In this respect, Beyond: Two Souls succeeds. Not all the time. Maybe not even most of the time. Overall, the writing, structure—and perhaps most importantly—pacing of the Walking Dead is superior, with a more consistent level of quality. Cage is an uneven writer and director, and some moments don’t ring true. Then there are other moments, such as the “Homeless” or “Navajo” sections of the game where real moments of humanity manage to shine through. It’s just that for every moment when Beyond feels like it’s doing something really significant, there are others that feel either weak, or even tangential. The game has much in common with Cage’s PS2 game, Indigo Prophecy, in that it goes to many places that don’t always feel natural. There won’t be any spoilers here, but while a girl growing up with a ghost can feel authentic during awkward moments like first brushes with other teens, or even struggling with feelings of self-worth, other moments are simply out of whack.
Super spy portions and even contemporary military shooter sequences run right beside childhood abandonment issues and paranormal investigation. The game goes all over the place. Yet… despite the unevenness, there are still moments when Beyond: Two Souls works well. It means taking a more forgiving eye towards Cage’s narrative weaknesses, and it even means letting go of more traditional notions of what a game is. But it goes to places most games won’t go, and attempts to confront players with feelings most games don’t want to touch. There is plenty of machismo and even angst in the narrative of games today, but how often does a game deal with real, everyday loneliness? Or even the issue of homelessness and what it’s like to live on the streets? Every year some game takes us to the Middle East to shoot things, but how many of those games force us to confront the innocent collateral damage of our actions? Beyond: Two Souls attempts to go to all of those places, and more, and while it’s not a unilateral success, gaming as a medium is, in some way, improved by even just the attempt.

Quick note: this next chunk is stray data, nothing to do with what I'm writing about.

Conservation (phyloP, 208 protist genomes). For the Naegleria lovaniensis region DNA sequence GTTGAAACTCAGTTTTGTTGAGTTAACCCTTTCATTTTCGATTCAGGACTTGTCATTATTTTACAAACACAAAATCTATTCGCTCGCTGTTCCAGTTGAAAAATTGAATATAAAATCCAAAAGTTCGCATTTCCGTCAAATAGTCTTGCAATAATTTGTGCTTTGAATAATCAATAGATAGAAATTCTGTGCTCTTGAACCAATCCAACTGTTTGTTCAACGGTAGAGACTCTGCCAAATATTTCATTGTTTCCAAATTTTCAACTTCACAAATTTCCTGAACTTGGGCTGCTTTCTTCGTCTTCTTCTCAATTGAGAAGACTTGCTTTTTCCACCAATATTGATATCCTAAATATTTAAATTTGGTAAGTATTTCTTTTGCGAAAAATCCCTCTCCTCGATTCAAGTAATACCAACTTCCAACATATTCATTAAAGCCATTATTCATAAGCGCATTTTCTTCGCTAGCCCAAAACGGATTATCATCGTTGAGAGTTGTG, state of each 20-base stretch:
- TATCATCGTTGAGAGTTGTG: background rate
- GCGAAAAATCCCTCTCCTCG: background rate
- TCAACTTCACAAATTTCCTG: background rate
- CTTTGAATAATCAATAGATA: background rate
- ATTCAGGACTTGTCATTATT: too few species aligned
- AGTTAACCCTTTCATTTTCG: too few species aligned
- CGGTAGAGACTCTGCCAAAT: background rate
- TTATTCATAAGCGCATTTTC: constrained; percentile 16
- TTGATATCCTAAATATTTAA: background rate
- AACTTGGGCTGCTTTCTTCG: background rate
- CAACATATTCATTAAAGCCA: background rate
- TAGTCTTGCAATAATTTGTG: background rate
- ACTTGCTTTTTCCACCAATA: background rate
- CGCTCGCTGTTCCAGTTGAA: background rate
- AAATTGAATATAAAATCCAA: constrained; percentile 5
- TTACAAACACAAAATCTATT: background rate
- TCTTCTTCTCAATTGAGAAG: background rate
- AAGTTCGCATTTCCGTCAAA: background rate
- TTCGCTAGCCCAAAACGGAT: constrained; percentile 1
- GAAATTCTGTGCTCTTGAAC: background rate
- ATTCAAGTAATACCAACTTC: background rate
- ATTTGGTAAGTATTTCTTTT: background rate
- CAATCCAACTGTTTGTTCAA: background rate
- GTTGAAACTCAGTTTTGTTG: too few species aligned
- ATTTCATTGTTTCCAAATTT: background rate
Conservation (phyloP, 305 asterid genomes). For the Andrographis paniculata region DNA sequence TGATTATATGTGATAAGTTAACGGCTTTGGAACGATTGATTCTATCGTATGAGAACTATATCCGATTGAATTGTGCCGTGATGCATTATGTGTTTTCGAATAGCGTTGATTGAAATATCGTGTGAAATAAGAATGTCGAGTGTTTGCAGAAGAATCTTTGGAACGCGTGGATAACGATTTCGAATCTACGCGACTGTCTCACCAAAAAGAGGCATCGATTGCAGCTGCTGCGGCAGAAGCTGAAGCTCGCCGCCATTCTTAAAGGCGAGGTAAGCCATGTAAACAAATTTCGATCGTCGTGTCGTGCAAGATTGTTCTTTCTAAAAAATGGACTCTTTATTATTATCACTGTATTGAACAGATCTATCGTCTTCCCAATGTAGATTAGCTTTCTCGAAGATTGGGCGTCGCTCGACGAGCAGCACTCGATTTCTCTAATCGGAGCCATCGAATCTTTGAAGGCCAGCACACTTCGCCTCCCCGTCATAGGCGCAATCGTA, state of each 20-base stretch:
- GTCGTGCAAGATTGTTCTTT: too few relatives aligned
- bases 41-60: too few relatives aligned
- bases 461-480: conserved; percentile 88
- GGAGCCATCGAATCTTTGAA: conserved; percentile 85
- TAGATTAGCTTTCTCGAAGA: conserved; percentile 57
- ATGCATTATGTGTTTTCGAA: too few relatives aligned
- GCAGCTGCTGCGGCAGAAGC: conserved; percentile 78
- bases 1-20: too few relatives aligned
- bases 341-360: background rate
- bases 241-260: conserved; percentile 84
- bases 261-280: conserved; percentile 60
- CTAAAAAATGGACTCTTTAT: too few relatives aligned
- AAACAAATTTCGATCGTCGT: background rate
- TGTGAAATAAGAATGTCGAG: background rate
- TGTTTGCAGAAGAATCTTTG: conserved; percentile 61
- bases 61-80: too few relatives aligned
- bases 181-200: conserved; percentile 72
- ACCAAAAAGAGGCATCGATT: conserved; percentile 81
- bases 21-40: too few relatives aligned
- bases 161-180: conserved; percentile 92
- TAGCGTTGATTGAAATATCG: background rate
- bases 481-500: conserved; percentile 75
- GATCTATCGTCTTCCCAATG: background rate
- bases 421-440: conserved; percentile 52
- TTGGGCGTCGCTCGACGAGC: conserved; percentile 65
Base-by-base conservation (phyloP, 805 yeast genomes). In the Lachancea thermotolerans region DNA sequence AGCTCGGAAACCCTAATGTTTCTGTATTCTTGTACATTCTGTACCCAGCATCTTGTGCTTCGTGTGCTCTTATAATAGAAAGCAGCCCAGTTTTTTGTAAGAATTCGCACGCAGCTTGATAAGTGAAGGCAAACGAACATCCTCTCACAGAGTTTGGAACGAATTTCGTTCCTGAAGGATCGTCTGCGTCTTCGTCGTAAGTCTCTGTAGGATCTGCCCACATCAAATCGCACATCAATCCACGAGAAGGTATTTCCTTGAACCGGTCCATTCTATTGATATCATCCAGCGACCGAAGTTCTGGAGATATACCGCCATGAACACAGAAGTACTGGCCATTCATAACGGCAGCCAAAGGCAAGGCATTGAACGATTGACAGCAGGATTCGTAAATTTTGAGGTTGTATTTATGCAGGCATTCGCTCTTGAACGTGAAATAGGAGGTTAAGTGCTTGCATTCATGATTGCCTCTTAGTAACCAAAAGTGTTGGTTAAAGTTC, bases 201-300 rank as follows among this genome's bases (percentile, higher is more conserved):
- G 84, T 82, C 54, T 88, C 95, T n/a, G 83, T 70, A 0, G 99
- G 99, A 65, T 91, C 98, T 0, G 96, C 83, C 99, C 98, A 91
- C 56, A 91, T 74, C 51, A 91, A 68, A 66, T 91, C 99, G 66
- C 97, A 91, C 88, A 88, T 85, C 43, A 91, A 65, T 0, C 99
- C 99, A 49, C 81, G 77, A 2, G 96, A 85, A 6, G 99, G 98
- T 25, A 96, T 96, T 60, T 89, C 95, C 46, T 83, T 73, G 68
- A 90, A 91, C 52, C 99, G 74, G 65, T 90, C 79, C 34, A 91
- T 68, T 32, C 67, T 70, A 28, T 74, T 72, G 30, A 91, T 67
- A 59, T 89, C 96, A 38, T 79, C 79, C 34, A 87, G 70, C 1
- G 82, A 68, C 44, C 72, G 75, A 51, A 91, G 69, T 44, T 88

This is not a long game, it can be finished in ten hours or less, and the nonlinear nature of its first playthrough can create serious pacing problems, especially for longer play sessions. But it dares to do some original things, play with original themes, and provoke some emotions other than anxiety or competitive spirit. And in the end, Ellen Page’s performance manages to create a Jodie Holmes that people can care about. This is not a game for everyone, but for those willing to take a chance on its eccentric character, it’s a memorable experience.
*To read the full review pick up the October/November 2013 Issue